Horizontal blue bars indicate the warming potential of burning the remaining global reserves of various fossil-fuel types; the red bar shows what would happen if all were burned. The vertical red line indicates how much average temperatures have already risen as a result of human carbon emissions. (Creative Commons)
[Editor's note: Welcome to final day of this course, including here a quiz you can take to test your knowledge. Pass it and you can download a certificate affirming your graduation. You can find the previous seven installments of this course and catch up by going here.]
Part 8: The Math of Carbon
The CO2 we've let loose in the atmosphere is changing our climate, and everything that relies on it, from water to food to industry and wildlife. We can ignore the risks. We can panic. Or we can stop, collect ourselves, and do what our parents might have told us to do any other time we found that we had overextended ourselves. That is to say, we can make a budget.
The goal can't be to completely eliminate any and all climate change. It's too late for that, and in any event climate will change on its own. Rather, we need to stop turning fossil fuels into atmospheric CO2 as quickly as we can, to limit further climate forcing and keep the resulting changes to a pace that we and other species can hope to adapt to.
The forcing we're feeling now resulted from the approximately 500 billion tons -- 500 gigatons (GT) -- of carbon we have released into the atmosphere so far. There are roughly 5,000 GT of carbon left in proven fossil fuel resources around the planet. We're releasing about 10 GT of that into the air every year now, and our emissions are growing. If fossil fuel consumption continues to rise we could release another 1,000-2,000 GT over the next 90 years.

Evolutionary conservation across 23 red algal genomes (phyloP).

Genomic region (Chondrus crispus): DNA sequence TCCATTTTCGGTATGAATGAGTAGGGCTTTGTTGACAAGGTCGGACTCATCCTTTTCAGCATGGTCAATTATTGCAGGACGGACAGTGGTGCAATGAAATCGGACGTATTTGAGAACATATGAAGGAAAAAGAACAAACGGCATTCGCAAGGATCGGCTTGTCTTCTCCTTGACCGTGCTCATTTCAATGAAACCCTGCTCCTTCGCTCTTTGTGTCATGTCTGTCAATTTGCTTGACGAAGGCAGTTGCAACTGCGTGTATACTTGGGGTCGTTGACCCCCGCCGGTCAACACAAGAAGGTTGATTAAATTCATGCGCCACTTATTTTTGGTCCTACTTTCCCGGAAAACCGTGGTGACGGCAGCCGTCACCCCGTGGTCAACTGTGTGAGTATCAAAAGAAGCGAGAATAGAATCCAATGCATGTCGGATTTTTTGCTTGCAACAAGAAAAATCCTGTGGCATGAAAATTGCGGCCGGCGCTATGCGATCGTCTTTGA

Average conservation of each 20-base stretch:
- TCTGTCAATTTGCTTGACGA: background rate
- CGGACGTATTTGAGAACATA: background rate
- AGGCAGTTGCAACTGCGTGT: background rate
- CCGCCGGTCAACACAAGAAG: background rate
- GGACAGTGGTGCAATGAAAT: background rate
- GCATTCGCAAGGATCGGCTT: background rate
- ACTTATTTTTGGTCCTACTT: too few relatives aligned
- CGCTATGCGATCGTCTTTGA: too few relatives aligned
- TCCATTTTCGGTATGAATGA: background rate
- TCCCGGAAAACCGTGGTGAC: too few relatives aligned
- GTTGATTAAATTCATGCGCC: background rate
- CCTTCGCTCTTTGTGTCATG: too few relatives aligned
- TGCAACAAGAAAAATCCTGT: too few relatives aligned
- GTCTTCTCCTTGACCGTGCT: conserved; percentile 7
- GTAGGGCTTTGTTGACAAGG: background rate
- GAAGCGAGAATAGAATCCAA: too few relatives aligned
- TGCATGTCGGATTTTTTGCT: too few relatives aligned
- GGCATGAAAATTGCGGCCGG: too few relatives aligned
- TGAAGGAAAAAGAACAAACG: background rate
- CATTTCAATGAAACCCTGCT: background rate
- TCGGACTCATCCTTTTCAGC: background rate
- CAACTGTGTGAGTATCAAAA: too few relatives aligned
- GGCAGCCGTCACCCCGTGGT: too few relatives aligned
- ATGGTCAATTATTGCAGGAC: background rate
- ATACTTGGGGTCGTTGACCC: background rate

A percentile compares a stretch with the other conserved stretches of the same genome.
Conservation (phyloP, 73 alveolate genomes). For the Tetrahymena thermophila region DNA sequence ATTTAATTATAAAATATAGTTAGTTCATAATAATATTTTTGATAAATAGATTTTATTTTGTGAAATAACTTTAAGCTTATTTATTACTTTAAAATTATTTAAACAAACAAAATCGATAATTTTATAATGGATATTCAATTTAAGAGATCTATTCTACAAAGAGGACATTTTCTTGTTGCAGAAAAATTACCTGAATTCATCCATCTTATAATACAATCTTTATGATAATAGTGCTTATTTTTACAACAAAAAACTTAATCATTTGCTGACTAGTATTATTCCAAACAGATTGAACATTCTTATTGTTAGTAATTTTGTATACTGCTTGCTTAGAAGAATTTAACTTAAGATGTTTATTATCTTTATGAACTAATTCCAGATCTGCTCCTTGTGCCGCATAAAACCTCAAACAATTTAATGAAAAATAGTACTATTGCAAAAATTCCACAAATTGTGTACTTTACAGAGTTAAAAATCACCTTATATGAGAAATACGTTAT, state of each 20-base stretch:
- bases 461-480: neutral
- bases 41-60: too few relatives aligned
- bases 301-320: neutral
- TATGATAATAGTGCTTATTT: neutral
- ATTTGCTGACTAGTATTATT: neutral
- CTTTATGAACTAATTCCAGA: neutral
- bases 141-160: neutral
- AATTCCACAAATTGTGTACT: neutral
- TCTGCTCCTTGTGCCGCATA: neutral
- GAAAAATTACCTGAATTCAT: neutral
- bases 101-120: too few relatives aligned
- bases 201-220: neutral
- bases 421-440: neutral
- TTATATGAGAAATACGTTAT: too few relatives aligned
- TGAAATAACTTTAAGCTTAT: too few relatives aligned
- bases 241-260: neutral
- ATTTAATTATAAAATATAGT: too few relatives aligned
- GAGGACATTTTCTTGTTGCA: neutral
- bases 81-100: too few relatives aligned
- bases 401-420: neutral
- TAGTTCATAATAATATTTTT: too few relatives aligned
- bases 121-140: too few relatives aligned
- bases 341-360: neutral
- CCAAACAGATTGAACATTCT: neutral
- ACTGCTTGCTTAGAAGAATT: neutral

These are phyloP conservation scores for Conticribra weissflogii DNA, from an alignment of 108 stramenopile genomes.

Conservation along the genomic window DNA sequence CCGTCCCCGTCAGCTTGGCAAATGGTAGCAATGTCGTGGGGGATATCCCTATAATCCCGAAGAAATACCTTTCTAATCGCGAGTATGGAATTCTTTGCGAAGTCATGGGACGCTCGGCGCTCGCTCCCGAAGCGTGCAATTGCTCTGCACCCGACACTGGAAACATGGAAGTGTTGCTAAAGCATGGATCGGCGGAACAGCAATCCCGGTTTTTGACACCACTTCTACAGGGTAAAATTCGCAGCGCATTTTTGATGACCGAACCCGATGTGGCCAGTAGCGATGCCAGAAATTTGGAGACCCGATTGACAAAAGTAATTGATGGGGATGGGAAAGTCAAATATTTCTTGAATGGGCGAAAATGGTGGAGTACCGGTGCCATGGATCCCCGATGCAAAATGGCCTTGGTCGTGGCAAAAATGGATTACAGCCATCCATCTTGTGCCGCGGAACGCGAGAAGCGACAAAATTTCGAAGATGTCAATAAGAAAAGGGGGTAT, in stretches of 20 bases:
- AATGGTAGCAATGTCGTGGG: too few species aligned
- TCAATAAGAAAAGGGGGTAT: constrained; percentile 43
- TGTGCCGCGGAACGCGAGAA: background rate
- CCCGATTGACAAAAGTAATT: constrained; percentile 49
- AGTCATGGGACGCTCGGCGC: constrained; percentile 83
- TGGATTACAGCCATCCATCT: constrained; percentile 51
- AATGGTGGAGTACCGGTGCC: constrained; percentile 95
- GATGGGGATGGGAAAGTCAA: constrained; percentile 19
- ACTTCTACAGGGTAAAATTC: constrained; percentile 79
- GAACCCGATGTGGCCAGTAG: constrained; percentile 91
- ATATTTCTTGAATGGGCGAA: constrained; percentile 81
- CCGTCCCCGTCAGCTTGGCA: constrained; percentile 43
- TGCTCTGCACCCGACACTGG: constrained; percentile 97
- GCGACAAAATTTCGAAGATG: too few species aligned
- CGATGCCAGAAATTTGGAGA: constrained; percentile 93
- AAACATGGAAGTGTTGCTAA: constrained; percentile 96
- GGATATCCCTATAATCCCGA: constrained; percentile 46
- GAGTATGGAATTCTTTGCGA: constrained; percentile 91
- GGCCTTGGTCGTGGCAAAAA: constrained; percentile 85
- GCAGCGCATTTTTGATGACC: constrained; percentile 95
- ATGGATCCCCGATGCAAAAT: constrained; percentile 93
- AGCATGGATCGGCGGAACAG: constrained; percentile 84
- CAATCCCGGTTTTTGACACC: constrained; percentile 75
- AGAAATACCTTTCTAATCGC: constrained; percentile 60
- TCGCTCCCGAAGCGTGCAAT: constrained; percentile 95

Most of the 5,000 remaining gigatons of carbon is in the form of coal. If we rapidly phase out coal-fired power plants for generating electricity (instead using solar, geothermal, biomass and wind power for example), we will limit our other carbon "spending" to at most 1,200 GT. That's still probably enough however to melt the near-surface permafrost and release its own 200-400 GT of susceptible carbon. The total amount of carbon released would therefore be closer to 1,400-1,600 GT.
That is the amount projected to turn nearly a third of our farmland into desert, extinguish most species, and destabilize the entire biosphere.
Thus, while phasing out coal is necessary to change our trajectory, it's not enough.
To cut our carbon further, we can abstain from developing so-called "unconventional" oil and gas, such as oil sands, shale oil and shale gas, instead running our vehicles on, say, a combination of biofuels and electric batteries. That would cut our emissions by another 700 GT and cap our future carbon spending at 500 GT -- roughly corresponding to the remaining "conventional" oil and gas resources.
That could be enough to avoid melting the tundra.
Of course, any more forcing of the climate -- even by under 500 additional gigatons of carbon -- will be damaging and dangerous. But by limiting ourselves to conventional oil and gas, and using as little of those as possible, we can avoid carbon concentrations expected to produce extreme global drought and mass extinction.
Doing that would also give us a chance to prevent the CO2 level from peaking (very far) above 450 ppm, and therefore also a reasonable hope of bringing it back below the ~350 ppm range one day, say within a century. That in turn could be enough to prevent ice sheets from disintegrating at both poles, and sea levels from rising beyond all our ability to influence.
That doesn't ask a really tough thing of us. We're talking here about how we produce electricity, heat buildings and power our machines, not whether we should do these things. Safer, carbon-free forms of energy exist and are being deployed on a large scale already -- just not yet on anything like the massive scale at which we're currently using fossil energy.